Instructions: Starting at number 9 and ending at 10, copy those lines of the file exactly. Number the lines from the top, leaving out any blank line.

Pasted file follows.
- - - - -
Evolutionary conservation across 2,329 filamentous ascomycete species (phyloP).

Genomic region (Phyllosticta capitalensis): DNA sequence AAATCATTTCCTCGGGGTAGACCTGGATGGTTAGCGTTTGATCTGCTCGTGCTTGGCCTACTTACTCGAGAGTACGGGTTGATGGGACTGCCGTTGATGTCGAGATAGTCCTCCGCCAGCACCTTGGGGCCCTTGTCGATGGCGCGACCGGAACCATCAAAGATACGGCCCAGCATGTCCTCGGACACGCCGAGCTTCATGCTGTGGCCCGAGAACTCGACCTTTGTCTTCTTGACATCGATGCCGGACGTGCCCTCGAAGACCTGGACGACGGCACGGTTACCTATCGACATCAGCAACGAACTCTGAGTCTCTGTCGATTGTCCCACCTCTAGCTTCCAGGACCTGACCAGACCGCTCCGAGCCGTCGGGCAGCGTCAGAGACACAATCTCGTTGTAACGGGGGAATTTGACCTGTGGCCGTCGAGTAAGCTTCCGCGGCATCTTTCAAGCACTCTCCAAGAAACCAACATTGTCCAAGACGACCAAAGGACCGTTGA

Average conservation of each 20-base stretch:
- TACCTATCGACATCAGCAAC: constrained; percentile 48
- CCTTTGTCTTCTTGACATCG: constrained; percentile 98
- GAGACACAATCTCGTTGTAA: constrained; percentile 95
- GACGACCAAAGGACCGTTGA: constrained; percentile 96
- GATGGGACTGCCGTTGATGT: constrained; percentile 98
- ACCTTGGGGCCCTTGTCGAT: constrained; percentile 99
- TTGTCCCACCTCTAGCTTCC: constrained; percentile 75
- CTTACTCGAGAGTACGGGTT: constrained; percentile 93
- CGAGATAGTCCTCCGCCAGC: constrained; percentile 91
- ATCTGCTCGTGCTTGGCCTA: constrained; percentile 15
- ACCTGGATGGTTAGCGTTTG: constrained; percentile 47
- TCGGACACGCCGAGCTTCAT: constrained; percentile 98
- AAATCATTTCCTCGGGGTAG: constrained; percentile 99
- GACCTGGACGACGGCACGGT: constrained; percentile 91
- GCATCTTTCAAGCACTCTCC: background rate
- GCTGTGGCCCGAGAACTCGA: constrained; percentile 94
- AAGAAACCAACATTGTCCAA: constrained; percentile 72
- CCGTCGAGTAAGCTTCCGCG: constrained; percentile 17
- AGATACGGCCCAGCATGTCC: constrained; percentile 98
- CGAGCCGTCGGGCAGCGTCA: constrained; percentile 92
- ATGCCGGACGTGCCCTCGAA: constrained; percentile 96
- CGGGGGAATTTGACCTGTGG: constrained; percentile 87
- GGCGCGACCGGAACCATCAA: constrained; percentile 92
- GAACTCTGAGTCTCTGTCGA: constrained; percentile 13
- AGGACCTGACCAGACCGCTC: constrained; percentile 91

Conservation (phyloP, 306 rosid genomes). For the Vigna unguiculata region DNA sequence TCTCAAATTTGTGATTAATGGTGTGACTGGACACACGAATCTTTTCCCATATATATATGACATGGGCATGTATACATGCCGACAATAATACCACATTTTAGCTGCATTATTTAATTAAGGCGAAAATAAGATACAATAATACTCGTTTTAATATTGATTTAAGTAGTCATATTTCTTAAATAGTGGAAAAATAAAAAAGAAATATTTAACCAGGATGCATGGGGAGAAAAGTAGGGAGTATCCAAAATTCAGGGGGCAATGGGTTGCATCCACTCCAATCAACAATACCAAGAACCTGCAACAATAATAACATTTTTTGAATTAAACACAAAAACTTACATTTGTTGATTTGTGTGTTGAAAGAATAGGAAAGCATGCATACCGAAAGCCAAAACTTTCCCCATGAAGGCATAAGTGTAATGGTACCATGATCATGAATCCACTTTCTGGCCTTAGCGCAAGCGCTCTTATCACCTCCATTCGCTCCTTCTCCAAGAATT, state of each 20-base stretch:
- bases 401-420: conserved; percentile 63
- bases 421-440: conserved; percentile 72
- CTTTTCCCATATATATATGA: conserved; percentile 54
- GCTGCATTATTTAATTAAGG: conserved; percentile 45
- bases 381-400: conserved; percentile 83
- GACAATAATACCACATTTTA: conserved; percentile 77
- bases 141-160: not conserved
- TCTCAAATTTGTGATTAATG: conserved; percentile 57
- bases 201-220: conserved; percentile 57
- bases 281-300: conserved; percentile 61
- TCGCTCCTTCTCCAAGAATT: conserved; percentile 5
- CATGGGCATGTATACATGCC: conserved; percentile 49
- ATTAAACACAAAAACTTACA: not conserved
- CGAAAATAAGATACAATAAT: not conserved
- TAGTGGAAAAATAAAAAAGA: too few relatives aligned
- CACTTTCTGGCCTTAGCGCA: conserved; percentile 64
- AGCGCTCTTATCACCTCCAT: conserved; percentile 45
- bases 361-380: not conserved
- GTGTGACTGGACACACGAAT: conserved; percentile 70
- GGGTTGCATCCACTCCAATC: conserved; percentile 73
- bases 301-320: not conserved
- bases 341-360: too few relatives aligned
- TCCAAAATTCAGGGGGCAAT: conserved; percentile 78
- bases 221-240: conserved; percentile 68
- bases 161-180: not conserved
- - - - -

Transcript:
- ACCTTGGGGCCCTTGTCGAT: constrained; percentile 99
- TTGTCCCACCTCTAGCTTCC: constrained; percentile 75